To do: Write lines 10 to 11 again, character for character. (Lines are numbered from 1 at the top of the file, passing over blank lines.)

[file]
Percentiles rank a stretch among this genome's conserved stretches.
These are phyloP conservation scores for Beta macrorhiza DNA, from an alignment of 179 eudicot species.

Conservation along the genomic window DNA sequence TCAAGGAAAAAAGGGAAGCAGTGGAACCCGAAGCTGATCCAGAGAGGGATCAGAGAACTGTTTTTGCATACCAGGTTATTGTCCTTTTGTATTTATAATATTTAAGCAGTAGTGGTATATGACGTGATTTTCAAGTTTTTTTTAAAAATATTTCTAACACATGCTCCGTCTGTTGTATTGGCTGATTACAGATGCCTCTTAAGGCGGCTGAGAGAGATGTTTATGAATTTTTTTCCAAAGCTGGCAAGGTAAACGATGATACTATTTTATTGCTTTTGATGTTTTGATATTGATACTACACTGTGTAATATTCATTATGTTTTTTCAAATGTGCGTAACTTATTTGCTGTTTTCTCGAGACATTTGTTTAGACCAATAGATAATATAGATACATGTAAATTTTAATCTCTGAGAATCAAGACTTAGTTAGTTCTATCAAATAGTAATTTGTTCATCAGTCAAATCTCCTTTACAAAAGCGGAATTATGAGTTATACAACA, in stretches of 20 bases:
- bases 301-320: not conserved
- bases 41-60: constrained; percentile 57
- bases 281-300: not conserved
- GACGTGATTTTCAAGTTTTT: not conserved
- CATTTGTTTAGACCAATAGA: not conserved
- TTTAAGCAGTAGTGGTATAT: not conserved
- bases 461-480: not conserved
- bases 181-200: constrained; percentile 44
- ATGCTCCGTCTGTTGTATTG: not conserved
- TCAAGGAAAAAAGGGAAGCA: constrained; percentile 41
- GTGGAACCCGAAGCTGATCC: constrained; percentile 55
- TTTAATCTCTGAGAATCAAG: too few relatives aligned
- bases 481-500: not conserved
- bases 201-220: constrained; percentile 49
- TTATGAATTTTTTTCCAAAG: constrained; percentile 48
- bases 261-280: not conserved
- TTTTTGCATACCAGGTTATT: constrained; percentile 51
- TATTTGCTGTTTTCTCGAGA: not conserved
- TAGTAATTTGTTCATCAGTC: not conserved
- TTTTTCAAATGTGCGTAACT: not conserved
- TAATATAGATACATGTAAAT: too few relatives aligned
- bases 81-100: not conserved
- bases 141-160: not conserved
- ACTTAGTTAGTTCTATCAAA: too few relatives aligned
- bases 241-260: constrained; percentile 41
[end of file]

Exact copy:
- bases 461-480: not conserved
- bases 181-200: constrained; percentile 44